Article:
Japan has a distinguished history of using Agri-PV, with Akira Nagashima trialing some of the world’s first such systems back in 2004. Today, it’s well on its way to becoming a cornerstone of the country’s economy.
It’s estimated that, by 2050, Agri-PV alone can provide enough renewable energy to meet the needs of Japan’s entire industrial sector. The domestic, office, and transport sectors are then more than comfortably covered by other renewable sources like hydro, wind, geothermal, biomass, and ordinary PV.
They’re enjoying such success here that, by law, Japanese Agri-PV sites have to maintain 80% of their pre-solar sharing harvest output. This is to protect the agriculture side of things in an environment which is such a natural perfect fit for generating solar power. However, challenges still exist.
These include recent changes to their feed-in tariff (FIT) model. Decreasing prices paid for passing energy to the grid indicates a possible change in government priorities. While this is still a highly profitable sector, profit can’t be the only lens through which we view things.
Agri-PV developers also need to ensure that farmers needs are met, and this may mean incentivizing the farmers to support projects. Another issue is that the Agri-PV license is not only renewed every 10 years but also requires that the solar investor has to manage the farming beneath the system to ensure the renewal of the license. This means if the license is denied after 10 years, or the farming stops then a potential 20 to 30 years of the project’s lifetime (and generation) could be lost. A fact that means investors and developers must think carefully before committing to an investment.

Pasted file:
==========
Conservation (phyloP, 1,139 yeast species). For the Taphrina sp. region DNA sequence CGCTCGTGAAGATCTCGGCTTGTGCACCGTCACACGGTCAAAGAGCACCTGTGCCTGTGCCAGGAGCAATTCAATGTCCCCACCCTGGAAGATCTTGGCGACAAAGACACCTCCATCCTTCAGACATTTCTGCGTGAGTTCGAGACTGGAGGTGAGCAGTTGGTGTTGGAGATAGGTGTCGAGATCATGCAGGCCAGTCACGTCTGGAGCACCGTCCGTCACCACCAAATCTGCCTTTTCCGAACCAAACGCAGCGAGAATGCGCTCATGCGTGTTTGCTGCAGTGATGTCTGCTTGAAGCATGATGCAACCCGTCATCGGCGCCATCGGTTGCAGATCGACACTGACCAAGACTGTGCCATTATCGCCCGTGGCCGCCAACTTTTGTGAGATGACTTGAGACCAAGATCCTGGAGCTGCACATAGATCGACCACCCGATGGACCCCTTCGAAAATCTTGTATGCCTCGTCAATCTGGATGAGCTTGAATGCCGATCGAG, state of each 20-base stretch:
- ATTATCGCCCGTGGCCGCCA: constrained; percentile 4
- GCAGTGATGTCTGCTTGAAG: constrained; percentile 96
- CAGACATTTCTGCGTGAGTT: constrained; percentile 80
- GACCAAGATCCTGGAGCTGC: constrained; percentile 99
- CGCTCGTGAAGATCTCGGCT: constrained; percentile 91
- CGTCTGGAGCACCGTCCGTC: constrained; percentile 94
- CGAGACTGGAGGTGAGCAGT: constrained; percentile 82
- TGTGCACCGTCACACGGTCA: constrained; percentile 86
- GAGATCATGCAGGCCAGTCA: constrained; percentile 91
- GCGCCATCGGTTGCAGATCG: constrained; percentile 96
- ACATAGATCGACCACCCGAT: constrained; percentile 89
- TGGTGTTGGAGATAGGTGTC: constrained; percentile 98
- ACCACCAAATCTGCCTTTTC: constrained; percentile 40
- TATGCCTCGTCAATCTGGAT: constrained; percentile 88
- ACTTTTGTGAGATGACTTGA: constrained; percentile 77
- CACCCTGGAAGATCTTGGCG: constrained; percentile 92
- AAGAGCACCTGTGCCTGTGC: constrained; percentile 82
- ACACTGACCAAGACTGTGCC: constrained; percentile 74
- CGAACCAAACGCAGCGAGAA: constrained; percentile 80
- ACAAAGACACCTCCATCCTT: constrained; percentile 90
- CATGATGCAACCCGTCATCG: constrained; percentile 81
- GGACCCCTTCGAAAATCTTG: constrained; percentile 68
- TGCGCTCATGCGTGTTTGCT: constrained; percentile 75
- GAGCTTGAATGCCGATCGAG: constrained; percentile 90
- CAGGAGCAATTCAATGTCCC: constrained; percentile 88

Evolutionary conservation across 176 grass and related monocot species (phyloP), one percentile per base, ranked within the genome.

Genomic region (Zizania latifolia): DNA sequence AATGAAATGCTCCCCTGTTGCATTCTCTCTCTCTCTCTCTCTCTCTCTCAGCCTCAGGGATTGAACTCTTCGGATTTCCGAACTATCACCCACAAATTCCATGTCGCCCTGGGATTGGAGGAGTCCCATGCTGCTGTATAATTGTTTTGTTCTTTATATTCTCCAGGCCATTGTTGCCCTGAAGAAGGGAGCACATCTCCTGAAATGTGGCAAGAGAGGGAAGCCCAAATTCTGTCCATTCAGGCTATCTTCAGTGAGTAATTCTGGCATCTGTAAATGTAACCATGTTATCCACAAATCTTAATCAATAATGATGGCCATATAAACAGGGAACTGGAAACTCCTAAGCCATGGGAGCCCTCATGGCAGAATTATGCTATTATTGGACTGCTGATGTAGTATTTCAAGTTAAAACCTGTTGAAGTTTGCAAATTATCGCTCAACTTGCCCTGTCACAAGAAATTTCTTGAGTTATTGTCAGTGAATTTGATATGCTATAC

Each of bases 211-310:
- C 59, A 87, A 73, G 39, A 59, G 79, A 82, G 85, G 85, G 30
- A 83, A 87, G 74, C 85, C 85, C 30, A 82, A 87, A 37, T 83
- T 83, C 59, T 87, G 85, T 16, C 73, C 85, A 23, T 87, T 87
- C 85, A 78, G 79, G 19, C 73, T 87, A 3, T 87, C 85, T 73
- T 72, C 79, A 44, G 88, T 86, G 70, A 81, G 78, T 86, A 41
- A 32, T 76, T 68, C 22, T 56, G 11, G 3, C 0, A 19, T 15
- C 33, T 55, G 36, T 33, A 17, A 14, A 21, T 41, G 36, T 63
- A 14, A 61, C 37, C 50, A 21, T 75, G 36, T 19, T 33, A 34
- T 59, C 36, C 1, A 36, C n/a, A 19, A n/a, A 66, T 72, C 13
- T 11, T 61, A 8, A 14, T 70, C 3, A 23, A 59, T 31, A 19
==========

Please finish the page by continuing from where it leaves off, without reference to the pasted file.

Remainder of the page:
Looking to the future, it’s vital that policymakers return to seeing Agri-PV as an integral, inseparable part of agriculture. Engaging with local communities is a must; manufacturers and suppliers need that buy-in before technology can enjoy more widespread adoption. They can’t simply turn up, make a fast profit, and leave.
The importance of fostering those close connections can’t be overstated. The number of Japanese people working full-time in farming has dropped 22.5% over the past five years. We’ve spoken elsewhere about the renewable energy skills gap; getting more local people into Agri-PV is going to bring massive benefits to the country’s self-sufficiency.
With places like India and those across Southeast Asia looking to Japan for lessons, it will be interesting to see how they tackle these challenges.
Agri-PV is showing exceptional promise in markets where industry, policy, and local communities align. To play our part in that dynamic, it’s essential to champion sectors and markets which are striking the right balance.
It’s vital that developing legislation keeps pace with advancing technology and growing public need. If we can achieve this, the future is very bright for a sector with the potential to revolutionize farming worldwide.